In footage aired by China's state broadcaster China Central Television, Kim appeared reserved and collected as he sat at a long table across from Xi. Kim wore horn-rimmed glasses and was shown jotting down notes and speaking in a calm manner. In contrast, while meeting with South Korean envoys earlier this month, Kim was shown by his state media frequently smiling, bursting into laughter, proposing toasts and waving at departing limousines.
Kim was described by Xinhua as saying that his country wants "reconciliation and cooperation" with South Korea, with which it is technically still at war. He also said North Korea is willing to hold a summit with the United States, according to Xinhua.
North Korean state media, however, didn't carry Kim's comment about his plans to talk with the United States. The North has yet to officially confirm its interest in a summit between Kim and Trump.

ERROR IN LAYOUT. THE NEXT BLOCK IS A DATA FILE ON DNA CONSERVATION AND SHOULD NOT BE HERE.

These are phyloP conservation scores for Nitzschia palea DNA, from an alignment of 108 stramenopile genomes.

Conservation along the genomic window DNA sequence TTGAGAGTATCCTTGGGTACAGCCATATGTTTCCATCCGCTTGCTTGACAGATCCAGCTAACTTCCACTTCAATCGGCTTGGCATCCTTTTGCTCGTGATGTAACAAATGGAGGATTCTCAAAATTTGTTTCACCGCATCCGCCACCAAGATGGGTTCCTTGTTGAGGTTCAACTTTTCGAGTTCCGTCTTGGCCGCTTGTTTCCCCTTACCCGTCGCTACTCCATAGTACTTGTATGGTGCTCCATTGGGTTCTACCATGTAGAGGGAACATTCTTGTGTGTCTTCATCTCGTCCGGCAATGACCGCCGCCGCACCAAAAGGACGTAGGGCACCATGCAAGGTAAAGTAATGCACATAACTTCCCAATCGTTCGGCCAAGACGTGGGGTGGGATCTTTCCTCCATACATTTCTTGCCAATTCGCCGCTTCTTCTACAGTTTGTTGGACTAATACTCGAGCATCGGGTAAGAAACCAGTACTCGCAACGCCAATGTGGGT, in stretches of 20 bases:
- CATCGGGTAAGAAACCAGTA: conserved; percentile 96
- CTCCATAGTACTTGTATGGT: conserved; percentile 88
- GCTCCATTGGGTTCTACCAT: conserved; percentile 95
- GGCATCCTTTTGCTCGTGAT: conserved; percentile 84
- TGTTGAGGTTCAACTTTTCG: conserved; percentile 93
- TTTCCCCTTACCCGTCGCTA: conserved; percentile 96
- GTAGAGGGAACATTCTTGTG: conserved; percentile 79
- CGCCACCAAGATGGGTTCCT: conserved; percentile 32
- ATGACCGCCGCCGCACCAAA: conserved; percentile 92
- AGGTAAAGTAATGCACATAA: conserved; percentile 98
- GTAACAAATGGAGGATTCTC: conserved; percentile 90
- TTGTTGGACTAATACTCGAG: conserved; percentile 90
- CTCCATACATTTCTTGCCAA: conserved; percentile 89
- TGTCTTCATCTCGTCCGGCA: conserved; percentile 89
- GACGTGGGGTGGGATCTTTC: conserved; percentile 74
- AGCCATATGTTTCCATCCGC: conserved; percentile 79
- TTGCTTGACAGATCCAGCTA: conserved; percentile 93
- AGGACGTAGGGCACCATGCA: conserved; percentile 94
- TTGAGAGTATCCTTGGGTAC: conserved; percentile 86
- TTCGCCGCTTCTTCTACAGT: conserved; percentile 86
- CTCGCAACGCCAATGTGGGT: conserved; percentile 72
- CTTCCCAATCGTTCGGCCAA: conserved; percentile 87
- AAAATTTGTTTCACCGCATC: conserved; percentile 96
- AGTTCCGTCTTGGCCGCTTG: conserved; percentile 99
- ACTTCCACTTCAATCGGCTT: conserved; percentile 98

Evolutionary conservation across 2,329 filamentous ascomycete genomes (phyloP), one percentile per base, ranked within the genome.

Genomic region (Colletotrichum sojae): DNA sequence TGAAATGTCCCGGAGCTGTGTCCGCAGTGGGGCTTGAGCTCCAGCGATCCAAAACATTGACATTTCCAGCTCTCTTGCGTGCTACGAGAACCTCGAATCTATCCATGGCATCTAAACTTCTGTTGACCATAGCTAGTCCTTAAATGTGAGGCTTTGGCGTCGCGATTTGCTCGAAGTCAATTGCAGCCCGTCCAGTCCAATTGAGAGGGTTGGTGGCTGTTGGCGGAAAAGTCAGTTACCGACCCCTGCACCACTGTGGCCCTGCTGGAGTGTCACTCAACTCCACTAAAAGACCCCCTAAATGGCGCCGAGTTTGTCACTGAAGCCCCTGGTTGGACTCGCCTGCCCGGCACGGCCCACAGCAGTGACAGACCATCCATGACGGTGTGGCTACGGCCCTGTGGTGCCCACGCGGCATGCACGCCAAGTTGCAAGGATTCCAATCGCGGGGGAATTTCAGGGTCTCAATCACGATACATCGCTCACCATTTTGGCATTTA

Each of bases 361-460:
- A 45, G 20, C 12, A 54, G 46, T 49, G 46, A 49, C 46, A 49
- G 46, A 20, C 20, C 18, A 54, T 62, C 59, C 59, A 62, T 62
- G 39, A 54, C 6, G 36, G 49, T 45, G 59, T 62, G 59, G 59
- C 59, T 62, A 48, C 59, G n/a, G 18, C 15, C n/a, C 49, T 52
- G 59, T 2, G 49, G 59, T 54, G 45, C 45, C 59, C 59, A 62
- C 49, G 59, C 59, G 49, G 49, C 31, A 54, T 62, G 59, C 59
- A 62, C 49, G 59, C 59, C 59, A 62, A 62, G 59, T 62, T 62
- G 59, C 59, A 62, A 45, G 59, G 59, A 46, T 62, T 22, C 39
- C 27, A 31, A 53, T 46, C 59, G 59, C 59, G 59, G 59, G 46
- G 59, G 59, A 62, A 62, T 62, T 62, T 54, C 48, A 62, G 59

North Korea's official Korean Central News Agency published Kim's personal letter to Xi, dated on Wednesday, in which he said he was satisfied that the leaders confirmed their "unified opinions" on mutual issues.
Kim also called for more meetings with Xi and other Chinese officials and asked Xi to visit North Korea at a time convenient for him, to which Xi "gladly accepted," KCNA said.
"For the North Koreans, it is in their best interests to enter any meetings with Moon or Trump having shored up and repaired to a certain extent their relations with Beijing," said Paul Haenle, director of the Carnegie-Tsinghua Center for Global Policy in Beijing.